The Endless Steppe

by Esther Hautzig, Esther Rudomin Hautzig

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What does The Endless Steppe depict winter in Siberia like?

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According to The Endless Steppe, winter in Siberia is incredibly harsh. Temperatures remain well below zero throughout the winter months, making life even harder for Esther and her family. It is no wonder that she says that when the temperature began to drop rapidly, so did everyone's spirits.

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Winter in Siberia is about as cold as it gets. The small Siberian settlement of Oymyakon is officially the coldest permanently inhabited place on earth, with average temperatures in the winter months clocking in at around minus fifty degrees Celsius, or minus fifty-eight degrees Fahrenheit.

These are the atrocious conditions with which Esther and her family must somehow deal in The Endless Steppe. Having being deported to Siberia, the Rudomins are expected to make this cold, inhospitable place their home in the face of all the many challenges that life in Siberia presents.

Esther knows what life is like in Siberia when the weather turns cold. She observes that when the temperature began to drop rapidly, so too did everyone's spirits. But she's referring to the onset of autumn, so one can only imagine how bad things get when winter arrives.

Some individuals exiled to the frozen wastes of Siberia don't survive. Among the three families sheltering in the gypsum mine, a number of people perish, including a young man who lost his sense of direction in a snowstorm and froze to death.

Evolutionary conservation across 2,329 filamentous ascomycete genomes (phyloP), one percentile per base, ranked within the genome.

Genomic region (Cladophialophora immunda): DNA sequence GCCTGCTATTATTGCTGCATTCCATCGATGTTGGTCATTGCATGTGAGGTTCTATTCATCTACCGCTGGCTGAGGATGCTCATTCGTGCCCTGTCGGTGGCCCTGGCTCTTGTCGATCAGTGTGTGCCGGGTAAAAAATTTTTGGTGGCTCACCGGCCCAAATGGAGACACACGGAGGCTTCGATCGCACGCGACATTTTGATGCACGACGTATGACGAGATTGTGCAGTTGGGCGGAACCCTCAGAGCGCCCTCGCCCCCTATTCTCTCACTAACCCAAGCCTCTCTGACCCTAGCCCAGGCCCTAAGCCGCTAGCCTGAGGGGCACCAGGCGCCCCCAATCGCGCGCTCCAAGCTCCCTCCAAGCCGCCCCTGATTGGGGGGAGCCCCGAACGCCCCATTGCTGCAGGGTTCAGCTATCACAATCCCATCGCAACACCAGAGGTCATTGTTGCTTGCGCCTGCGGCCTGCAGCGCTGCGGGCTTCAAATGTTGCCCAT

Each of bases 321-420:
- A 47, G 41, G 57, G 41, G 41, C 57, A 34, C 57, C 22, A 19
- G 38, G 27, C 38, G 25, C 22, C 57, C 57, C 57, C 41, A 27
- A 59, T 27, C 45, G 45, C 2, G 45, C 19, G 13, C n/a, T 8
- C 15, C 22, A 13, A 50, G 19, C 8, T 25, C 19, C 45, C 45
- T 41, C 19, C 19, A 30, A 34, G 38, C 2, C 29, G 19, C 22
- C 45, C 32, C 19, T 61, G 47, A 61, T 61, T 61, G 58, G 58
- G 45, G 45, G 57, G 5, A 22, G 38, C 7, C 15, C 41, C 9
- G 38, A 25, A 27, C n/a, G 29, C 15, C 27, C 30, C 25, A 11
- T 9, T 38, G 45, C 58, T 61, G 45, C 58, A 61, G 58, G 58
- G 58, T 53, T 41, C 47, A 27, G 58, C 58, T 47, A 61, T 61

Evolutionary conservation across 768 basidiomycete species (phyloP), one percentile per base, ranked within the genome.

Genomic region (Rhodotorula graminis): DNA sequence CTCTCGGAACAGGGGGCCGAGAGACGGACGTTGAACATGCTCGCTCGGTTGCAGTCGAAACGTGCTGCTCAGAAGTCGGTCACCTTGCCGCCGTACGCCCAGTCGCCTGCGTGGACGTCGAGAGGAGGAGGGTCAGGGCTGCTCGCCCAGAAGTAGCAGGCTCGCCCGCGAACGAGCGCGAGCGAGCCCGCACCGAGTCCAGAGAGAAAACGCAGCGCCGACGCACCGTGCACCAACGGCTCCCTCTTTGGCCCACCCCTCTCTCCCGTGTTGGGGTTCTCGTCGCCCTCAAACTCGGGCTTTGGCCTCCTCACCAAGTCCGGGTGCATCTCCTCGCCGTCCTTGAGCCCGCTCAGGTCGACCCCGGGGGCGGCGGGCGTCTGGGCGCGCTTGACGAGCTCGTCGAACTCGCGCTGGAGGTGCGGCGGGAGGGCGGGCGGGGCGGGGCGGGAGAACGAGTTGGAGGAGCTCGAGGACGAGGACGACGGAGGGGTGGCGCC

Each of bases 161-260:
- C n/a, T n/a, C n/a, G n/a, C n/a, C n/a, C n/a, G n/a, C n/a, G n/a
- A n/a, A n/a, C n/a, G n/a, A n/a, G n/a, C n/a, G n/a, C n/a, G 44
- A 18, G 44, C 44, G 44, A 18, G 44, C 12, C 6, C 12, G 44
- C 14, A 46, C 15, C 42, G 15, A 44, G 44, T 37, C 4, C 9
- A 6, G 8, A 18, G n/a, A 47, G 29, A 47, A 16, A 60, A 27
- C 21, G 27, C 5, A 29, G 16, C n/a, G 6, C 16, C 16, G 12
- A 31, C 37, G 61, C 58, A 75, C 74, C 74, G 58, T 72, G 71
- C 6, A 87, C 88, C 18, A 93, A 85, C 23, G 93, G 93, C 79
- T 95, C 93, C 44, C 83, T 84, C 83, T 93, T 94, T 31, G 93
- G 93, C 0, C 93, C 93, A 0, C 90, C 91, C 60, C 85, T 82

As for Esther and her family, they have been sent to live in barracks outside the village. As political prisoners, they're not allowed to go inside. Though better than seeking shelter in a gypsum mine, it's far from ideal. For one thing, it always seems as if the hut in which the Rudomins live will be carried away by one of the many brutal storms that afflict the Siberian steppes at this time of year.

Life is also isolating for Esther and her family. As she tells us, she has a sense of “tumbling through space in total isolation.” Esther has no one and nothing to play with. She has nothing to read, except for the occasional book borrowed by Anya from the library in Rubtsovsk.

All in all, life in Siberia is unbelievably hard, especially in the wintertime. But that's precisely why the Soviet authorities sent the Rudomins there; as far as they're concerned, Esther and her family are class enemies who are to be punished by exile.

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